Below is a summary of some of the significant legal and regulatory actions that occurred over the past week. This alert is not intended to be a comprehensive list of all such developments, but rather a selection of publicly-reported news that may be of particular interest.
Alabama’s New Virtual Currency Regulations
This month, the Alabama Monetary Transmission Act officially replaced the 1961 “Sale of Checks Act.” The bill was passed by the Alabama Legislature in May. The new Money Transmitter Act covers the regulation of traditional money transfers to virtual currency. It also provides new tools for law enforcement to track international financial crimes. Alabama SB 173 / HB 215 (Regular Session 2017).
Pres. Trump Signs the “Countering America’s Adversaries Through Sanctions Act,” Which Will Leverage Technology to Improve Efforts To Stop the Financing of Terrorism
Congress passed a bill, which the President signed, earlier this month to provide congressional review and to counter aggression by the Governments of Iran, the Russian Federation, and North Korea. The law introduces strategies for countering terrorist threats from these countries and issues sanctions on these countries to deter terrorist activity and financing. In the new law, Congress also directs the executive branch to conduct an investigation and provide a report related to methods of terrorist funding. Specifically, the law articulates a goal to develop a national strategy for combatting terrorism and other illicit financing. To develop this strategy, the executive branch is responsible to provide Congress with a report within the next year that evaluates (among other things) threats to the U.S. related to illicit financing of terrorism, existing efforts to minimize those threats, the role of the private financial sector in preventing illicit finance, and discusses ways to enhance intergovernmental cooperation to combat illicit finance. The report will include a “discussion of and data regarding trends in illicit finance, including evolving forms of value transfer” including cryptocurrencies. Congress plans that the analysis should include current and developing ways to leverage technology to improve the effectiveness of efforts to stop the financing of terrorism and other forms of illicit finance, including better integration of open-source data. Public Law No.: 115-44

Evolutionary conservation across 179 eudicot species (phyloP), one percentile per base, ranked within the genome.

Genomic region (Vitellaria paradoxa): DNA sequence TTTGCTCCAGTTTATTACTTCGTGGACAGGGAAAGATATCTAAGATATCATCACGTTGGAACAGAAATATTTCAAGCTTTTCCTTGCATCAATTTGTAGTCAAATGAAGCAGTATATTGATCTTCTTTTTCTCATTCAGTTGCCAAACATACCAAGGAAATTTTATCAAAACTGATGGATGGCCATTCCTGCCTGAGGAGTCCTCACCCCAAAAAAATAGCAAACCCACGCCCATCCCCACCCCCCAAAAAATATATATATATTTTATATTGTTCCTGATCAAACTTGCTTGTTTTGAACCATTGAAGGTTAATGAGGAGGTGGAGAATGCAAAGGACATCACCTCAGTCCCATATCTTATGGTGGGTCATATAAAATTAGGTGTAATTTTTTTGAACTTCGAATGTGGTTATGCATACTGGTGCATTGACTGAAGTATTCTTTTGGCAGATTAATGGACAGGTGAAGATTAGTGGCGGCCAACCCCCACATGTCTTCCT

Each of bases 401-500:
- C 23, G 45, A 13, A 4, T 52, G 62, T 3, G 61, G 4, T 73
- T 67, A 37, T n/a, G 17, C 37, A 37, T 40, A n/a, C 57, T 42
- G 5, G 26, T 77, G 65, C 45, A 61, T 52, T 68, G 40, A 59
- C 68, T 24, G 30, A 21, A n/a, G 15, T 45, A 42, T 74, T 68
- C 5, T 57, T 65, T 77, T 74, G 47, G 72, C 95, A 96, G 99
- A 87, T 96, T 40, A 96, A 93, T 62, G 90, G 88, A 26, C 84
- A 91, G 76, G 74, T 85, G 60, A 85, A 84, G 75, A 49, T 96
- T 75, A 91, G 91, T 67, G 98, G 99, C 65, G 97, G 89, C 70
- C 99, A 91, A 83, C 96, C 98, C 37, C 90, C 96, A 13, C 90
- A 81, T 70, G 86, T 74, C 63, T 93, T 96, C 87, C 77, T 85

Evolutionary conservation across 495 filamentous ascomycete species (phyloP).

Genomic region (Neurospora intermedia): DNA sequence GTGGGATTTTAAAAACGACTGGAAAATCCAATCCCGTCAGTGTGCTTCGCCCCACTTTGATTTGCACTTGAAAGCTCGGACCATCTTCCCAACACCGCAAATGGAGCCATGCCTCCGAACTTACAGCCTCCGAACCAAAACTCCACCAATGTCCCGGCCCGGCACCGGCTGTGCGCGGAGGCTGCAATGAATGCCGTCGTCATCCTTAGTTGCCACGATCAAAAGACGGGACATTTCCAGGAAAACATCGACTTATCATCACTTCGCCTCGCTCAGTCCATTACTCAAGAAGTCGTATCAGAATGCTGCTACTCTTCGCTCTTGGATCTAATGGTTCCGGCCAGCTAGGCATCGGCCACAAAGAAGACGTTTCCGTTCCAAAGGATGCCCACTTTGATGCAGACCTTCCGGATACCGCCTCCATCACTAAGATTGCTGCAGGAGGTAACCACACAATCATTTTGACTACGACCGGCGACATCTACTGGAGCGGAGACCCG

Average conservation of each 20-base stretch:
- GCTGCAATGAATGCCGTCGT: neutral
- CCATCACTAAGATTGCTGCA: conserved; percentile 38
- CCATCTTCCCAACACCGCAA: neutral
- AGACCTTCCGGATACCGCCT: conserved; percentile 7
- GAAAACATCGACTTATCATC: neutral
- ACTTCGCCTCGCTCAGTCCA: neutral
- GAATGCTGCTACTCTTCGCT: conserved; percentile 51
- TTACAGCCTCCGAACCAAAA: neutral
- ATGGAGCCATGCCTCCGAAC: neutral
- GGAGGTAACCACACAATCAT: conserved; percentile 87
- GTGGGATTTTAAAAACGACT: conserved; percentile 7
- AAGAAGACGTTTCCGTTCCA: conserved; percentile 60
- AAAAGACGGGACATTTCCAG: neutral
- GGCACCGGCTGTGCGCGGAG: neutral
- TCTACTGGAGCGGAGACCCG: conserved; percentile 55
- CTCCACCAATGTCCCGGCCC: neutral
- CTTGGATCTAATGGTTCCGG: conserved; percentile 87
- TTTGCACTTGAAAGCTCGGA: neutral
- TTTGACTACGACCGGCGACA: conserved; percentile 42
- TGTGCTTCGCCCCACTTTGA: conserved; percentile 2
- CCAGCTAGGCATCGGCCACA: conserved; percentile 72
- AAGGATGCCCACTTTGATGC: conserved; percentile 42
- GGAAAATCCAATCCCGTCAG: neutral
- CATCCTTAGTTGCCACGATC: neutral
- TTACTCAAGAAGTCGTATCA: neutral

Former US Secret Service Agent Pleads Guilty to Money Laundering
A former special agent, Shaun W. Bridges, with the U.S. Secret Service pleaded guilty this week to charges of money laundering in the Northern District of California. Bridges was assigned to the Baltimore Silk Road Task Force from 2012-2014. His responsibilities on this task force included conducting forensic computer investigations in an effort to locate, identify, and prosecute targets involved with the covert online marketplace for illicit goods. Bridges pleaded guilty in 2015 to one count of money laundering and one count of obstruction of justice related to his theft and diversion of over $800,000 in digital currency, which he took control of in his role on the task force. This new count of money laundering is related to Bridges’ theft of an additional 1,600 bitcoin—taken from a digital wallet belonging to the U.S. government. DOJ Press Release 8.16.2017
The SEC Suspends Trading of Shares of an OTC-Traded Technology Company Due To Questions About the Company’s Public Communications
Last week, pursuant to Section 12(k) of the Exchange Act, the U.S. Securities and Exchange Commission (“SEC”) temporarily suspended trading of shares in an OTC-traded technology company. The SEC issued the order as a result of questions surrounding the accuracy of the company’s assertions in press releases to investors concerning, among other things, the activities of the company with respect to business plans in the telecommunications industry and plans for an initial coin offering (“ICO”). The SEC issued an order of suspension of trading, which noted substantively that the SEC considered the securities of CIAO Group, Inc. (CIK No. 0001489039) to have a “lack of current and accurate information.” The company’s trading suspension is scheduled to occur from August 10, 2017 through August 23, 2017. 8.9.17 SEC Order. 8.9.17 SEC Release No. 81367.
Mexico insists that NAFTA Talks Must Include Discussion of Fintech